As If It Were Life: A WWII Diary From The Theresienstadt Ghetto

History / Memoir / Non-Fiction

Book cover

US Publisher

Palgrave Macmillan (WEL)

Date Published

November 25th, 2009

In 1942 German merchant Philipp Manes and his wife were ordered by the Nazis to leave their middle class neighborhood and go live in Theresienstadt, the only so-called “showpiece” ghetto of the Third Reich. This model ghetto was set up by the Nazis as a front to show the world that the Jews were being treated humanely. The ghetto was run by a council of Jewish elders, and organized like an idyllic socialist utopia with theatre groups and debating societies. All the while, this was just a holding post for Jews being shipped to forced labor and certain death at Auschwitz. Philipp Manes’ intimate diary is filled with fascinating details of everyday life in the ghetto. Manes’ voice brings us a step closer to understanding a little-known aspect of one of the most painful periods in the history of mankind.

The editors Ben Barkow and Klaus Leist are both historians based at the Wiener Library.


The eyewitness account of Philipp Manes offers a unique insight into the life of the Jewish ghetto of Theresienstadt and the cultural activities that flourished there and helped people to endure a cruel and ultimately fatal situation.

- Prof Raphael Gross, Director, Jewish Museum and Fritz Bauer Institut Frankfurt and Leo Baeck Institute, London

The publication of this excellent translation of Philipp Manes’s Theresienstadt Chronicle makes accessible a hugely important document of the Holocaust. Manes’s prose is eloquent and elegiac, and his attention to detail careful. This unique account is essential reading for anyone interested in comprehending how the victims of the Third Reich sought to negotiate life in one of its least well-understood institutions of persecution.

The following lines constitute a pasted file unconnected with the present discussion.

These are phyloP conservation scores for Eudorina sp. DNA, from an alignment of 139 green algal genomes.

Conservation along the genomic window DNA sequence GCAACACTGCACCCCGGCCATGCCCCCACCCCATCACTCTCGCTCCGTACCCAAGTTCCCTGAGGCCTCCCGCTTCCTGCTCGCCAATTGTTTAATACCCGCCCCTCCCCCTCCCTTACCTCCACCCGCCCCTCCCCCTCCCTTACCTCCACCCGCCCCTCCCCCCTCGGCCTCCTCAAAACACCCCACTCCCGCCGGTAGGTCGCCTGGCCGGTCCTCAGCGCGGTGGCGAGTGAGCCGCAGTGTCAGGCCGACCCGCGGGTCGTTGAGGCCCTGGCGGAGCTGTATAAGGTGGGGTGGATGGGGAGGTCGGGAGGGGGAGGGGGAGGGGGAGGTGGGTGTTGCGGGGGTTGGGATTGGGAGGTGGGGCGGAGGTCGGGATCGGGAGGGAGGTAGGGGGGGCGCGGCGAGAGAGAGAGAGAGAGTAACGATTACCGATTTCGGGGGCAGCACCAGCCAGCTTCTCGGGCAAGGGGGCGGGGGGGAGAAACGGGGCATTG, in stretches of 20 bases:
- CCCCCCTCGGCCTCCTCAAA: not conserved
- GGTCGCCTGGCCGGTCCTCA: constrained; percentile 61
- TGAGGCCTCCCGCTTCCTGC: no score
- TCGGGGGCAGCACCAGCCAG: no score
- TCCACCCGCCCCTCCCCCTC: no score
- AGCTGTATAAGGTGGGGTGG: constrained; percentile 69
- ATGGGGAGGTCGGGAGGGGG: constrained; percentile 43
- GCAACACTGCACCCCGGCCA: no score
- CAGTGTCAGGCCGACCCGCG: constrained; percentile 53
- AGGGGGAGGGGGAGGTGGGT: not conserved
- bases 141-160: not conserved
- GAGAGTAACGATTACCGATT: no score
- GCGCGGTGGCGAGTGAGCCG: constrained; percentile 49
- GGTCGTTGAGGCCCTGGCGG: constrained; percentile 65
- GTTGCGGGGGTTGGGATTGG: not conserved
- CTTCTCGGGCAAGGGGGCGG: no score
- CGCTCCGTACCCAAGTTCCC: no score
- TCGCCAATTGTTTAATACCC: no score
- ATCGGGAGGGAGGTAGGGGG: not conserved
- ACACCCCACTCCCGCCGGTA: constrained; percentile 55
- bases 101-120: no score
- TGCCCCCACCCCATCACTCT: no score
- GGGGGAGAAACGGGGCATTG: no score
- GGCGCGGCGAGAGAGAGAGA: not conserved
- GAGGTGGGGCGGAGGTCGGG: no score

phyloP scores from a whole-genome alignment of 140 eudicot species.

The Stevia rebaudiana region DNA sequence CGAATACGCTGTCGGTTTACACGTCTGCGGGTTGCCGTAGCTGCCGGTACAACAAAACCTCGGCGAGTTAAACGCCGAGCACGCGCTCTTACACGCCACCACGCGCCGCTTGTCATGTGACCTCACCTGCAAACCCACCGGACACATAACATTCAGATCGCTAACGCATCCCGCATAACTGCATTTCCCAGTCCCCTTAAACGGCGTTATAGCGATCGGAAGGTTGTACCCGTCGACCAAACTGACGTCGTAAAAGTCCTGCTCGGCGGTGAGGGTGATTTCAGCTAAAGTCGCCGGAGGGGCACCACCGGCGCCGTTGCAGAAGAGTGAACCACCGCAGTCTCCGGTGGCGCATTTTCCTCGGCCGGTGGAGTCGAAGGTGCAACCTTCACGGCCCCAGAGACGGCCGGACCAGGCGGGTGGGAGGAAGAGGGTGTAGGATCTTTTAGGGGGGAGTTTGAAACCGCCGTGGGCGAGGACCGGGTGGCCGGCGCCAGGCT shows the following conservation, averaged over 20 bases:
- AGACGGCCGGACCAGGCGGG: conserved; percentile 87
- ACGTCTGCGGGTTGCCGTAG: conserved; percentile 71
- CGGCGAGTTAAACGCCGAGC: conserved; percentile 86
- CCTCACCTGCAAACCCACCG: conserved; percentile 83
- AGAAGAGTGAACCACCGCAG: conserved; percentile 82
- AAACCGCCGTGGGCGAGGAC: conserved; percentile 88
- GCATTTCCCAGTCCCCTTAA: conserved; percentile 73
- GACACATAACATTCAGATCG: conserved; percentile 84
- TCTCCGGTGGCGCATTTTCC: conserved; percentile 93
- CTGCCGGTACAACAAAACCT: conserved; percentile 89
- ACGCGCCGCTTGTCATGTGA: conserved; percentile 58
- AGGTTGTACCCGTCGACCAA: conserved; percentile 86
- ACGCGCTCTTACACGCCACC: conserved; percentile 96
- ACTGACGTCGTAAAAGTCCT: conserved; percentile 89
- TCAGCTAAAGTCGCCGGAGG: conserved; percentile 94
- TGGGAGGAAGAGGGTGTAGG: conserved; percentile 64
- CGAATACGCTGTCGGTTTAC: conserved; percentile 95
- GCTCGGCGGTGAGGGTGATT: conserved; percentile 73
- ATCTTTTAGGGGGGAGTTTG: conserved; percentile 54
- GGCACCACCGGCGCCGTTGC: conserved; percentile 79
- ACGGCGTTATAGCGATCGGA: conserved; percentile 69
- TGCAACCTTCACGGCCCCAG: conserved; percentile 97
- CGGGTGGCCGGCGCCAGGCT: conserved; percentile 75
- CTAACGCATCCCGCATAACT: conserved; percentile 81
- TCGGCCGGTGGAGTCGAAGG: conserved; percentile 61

- Prof Donald Bloxham, Edinburgh University

The murder of European Jewry had many facets. Terezin in Bohemia was the de luxe showcase (transit)camp scheduled to hoodwink the Red Cross and similar organizations. This diary by an elderly German Jew who had a leading position there is one of the most authentic documents helping to understand the sho'ah.

- Walter Laqueur, author of The Terrible Secret

The publication of Philipp Manes’ diary is an extraordinary event and its significance in historical and literary terms can hardly be overstated. . . . It is above all the courageous directness and freshness of this record, its spirit never faltering in the face of misery, which affects the contemporary reader most strongly. . . In the midst of incessant suffering, art and theatre acquire an ability to transcend, thanks solely to the power of words. This power makes itself felt in Philipp Manes’ diary, which is arguably the most important reason why this book deserves to be read today.

- Frankfurter Allgemeine Zeitung

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